Snowblower troubleshooting always seems to rear its ugly head right when you need your equipment the most. You rarely ever try to use your gear when the driveway is clear and the skies are blue, which means you end up trying to figure out what’s wrong while the flakes fly and the clouds get darker and darker. That doesn’t mean you should give up hope — but it does mean you could use a quick checklist to get you started on fixing the problem.
Does It Start?
If you can’t get your snowblower to start, first check the obvious things you might have overlooked. Is it full of fuel? Is the battery bad (electric start models)? Is the fuel shutoff valve accidentally closed? Each of these things can lead to a no-start condition. You might also want to check and see if the carburetor has gotten gummed up from residue and deposits.
So your snowblower troubleshooting has you trying to figure out why the auger isn’t turning. This is where safety becomes paramount — you should never, ever place your hands near the snowblower blades while the unit is running. Always approach this part of the machine with the engine turned off.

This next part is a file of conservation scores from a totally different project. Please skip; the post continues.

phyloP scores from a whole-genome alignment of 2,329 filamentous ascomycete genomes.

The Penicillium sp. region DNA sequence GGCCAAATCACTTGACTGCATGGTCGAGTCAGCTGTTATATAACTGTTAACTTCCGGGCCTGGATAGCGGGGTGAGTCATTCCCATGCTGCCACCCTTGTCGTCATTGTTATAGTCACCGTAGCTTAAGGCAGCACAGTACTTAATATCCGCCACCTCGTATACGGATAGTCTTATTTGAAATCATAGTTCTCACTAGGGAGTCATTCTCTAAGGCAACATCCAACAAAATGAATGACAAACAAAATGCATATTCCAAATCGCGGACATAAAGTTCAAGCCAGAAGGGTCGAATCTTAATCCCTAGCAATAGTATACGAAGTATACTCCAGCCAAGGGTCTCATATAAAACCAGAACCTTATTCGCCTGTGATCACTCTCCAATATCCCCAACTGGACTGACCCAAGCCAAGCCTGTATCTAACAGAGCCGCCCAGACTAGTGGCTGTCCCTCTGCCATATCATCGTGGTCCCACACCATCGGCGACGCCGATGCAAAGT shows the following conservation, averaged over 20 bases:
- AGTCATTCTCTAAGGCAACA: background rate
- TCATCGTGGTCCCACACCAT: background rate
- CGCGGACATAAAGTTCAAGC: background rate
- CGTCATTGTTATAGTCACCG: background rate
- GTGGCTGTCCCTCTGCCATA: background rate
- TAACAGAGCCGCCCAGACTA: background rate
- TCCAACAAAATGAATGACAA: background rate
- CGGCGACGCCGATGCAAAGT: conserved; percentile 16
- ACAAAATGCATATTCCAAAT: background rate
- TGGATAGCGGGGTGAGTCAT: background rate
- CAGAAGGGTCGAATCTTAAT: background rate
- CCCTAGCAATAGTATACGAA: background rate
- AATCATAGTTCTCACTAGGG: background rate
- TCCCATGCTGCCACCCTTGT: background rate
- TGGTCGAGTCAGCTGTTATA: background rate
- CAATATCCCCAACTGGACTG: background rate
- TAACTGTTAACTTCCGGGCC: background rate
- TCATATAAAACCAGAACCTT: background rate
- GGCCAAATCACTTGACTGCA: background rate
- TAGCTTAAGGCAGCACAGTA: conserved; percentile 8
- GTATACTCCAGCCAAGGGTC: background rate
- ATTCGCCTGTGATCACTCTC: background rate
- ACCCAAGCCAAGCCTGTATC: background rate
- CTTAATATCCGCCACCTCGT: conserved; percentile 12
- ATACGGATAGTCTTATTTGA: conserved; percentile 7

There are several reasons why your auger might not rotate. Your snowblower is designed to protect itself from damage if you run into something with the blades like a rock or dense snow and ice. It accomplishes this by snapping shear pins that connect the auger to the snowblower’s driveshaft. So check to see if these are broken, and at the same time, look for any damage to the auger itself.
You will also want to examine the belts that drive the auger pulley, which could have become loose or even snapped off. If your belts are noisy, or were squealing the last time you used the machine, there’s a strong chance it’s time to swap in new ones.
Finally, Is It Throwing Snow?
Your snowblower’s blades might be turning, but there’s simply not enough snow blasting out the chute — or maybe none at all. Again, you must make sure to turn the machine completely off before performing any snowblower troubleshooting that involves the chute.
The most common cause for a lack of snow-throwing is a jammed chute, one that’s become filled with snow and ice to the point where it’s restricted the ability of snow to move through the passage. Clean this out and turn your blower on again to see if it has made a difference.
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Having been bitten by the car bug at a young age, I spent my formative years surrounded by Studebakers at car shows across Quebec and the northeastern United States. Over ten years of racing, restoring, and obsessing over automobiles lead me to balance science writing and automotive journalism full time. I currently contribute as an editor to several online and print automotive publications, and I also write and consult for the pharmaceutical and medical device industry.